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Digital Archive International History Declassified

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  • February 03, 1949

    Memorandum of Conversation between Anastas Mikoyan and Mao Zedong

    Anastas Mikoyan and Mao Zedong converse about the mediation talks between the CCP and the Guomindang, Yugoslavia, coordination between the communist parties of the Asian countries, and the history of the CCP.

  • February 01, 1950

    Telegram, Mao Zedong and Zhou Enlai to Liu Shaoqi

    Mao Zedong and Zhou Enlai offer their greetings to Ho Chi Minh and wish the Viet Minh success in their confrontation with France.

  • September 03, 1952

    Minutes of Conversation between I.V. Stalin and Zhou Enlai

    Conversation between Stalin and Zhou Enlai on the Chinese Five-Year Plan, the Ulan-Bator-Pinditsiuan railroad, and arms sales/production. They also discussed the Korean war, Burma, and Tibet.

  • March 06, 1954

    Cable from Zhang Wentian, 'Reporting the Preliminary Opinions of Our Side on the Geneva Conference to the Soviet Side'

    Zhang Wentian discusses his visit with Molotov. During this meeting, Molotov says delegations from China, Korea, and Vietnam are welcome to Moscow before the Geneva conference to discuss its proceedings. Molotov also mentions several issues that still need to be discussed, such as relaxing tensions in Asia, Korean unification, ministers in attendance at the conference, and India's participation in the Indochina discussion.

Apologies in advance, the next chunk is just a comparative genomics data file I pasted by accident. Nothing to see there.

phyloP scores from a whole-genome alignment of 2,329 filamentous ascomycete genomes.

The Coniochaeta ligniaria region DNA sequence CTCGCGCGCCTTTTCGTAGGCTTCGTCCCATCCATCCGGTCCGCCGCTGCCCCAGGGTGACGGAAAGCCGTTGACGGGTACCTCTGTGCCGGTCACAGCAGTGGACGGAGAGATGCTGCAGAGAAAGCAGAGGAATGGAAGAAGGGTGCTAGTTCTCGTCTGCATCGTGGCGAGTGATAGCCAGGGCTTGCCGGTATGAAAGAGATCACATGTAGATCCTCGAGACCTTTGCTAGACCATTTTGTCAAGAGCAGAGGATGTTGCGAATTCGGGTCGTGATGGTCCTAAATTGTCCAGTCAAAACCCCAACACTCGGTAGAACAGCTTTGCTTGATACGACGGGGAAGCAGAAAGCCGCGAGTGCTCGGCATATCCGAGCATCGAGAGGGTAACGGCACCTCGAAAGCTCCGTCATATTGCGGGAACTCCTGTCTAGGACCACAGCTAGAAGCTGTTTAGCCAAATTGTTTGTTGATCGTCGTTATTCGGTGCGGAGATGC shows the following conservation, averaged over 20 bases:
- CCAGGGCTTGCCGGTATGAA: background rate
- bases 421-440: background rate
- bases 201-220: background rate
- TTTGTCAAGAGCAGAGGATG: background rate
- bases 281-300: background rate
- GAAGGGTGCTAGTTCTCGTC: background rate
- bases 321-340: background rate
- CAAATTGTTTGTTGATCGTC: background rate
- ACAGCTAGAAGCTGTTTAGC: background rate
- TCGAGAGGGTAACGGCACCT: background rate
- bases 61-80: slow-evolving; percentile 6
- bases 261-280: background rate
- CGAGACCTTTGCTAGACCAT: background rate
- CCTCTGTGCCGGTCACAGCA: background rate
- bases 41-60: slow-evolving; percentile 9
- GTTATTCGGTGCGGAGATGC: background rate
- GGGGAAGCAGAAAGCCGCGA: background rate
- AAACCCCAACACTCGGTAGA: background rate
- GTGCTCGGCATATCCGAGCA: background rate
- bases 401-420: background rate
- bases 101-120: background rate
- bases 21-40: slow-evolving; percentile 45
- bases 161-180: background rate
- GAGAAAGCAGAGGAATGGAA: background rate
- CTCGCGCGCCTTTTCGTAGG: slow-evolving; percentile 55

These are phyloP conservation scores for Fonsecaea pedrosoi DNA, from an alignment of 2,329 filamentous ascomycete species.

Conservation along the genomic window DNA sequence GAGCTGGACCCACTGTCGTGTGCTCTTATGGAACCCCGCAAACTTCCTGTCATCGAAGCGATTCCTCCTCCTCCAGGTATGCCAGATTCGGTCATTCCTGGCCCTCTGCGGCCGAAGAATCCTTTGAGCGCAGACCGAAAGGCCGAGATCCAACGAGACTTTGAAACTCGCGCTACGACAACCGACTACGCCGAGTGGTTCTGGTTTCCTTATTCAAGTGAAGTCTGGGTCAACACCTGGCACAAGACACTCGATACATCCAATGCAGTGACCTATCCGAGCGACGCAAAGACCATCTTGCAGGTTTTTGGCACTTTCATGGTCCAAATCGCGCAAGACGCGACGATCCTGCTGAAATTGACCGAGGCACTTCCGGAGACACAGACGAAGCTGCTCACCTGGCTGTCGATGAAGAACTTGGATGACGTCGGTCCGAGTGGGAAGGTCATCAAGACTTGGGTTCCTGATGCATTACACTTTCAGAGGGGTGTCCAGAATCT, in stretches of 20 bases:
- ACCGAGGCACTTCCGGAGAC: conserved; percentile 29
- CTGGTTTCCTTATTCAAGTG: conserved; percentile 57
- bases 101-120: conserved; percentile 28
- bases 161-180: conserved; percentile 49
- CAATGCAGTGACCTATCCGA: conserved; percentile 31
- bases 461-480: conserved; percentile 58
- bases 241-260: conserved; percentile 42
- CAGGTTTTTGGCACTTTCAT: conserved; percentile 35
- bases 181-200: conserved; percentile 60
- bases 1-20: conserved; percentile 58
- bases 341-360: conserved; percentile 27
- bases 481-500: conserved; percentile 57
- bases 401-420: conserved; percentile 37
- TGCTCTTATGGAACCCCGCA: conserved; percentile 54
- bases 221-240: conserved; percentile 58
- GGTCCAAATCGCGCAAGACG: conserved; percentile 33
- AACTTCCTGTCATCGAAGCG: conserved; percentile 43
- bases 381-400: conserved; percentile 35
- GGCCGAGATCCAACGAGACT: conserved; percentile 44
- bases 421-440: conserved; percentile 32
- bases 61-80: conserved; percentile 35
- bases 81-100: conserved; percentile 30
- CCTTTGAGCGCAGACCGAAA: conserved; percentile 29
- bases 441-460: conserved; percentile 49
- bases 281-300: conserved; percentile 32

• March 06, 1954

    From the Journal of Molotov: Secret Memorandum of Conversation between Molotov and PRC Ambassador Zhang Wentian

    Soviet Foreign Minister Molotov and PRC Ambassador to the USSR Zhang Wentian discuss their respective views on the situations in Korea and Vietnam in preparation for the upcoming Geneva Conference.

  • March 11, 1954

    Telegram, Zhou Enlai to Ho Chi Minh (excerpt)

    Telegram from Zhou Enlai to Ho Chi Minh encouraging him to send a delegation to attend the Geneva Conference. According to Zhou Enlai important decisions will be made in Geneva, including decision on where the boundaries will be drawn in Vietnam.

  • April 26, 1954

    Cable from Zhou Enlai, 'Regarding Speeches at the Conference and the Situation at the First Plenary Session'

    Zhou Enlai reports on some last minute agreements regarding the conference procedures. It is decided that the Korean delegation will speak first, and that Thailand, Britain, and the Soviet Union will take turns chairing the conference.

  • April 28, 1954

    Telegram, Zhou Enlai to Mao Zedong, Liu Shaoqi, and CCP Central Committee (excerpt)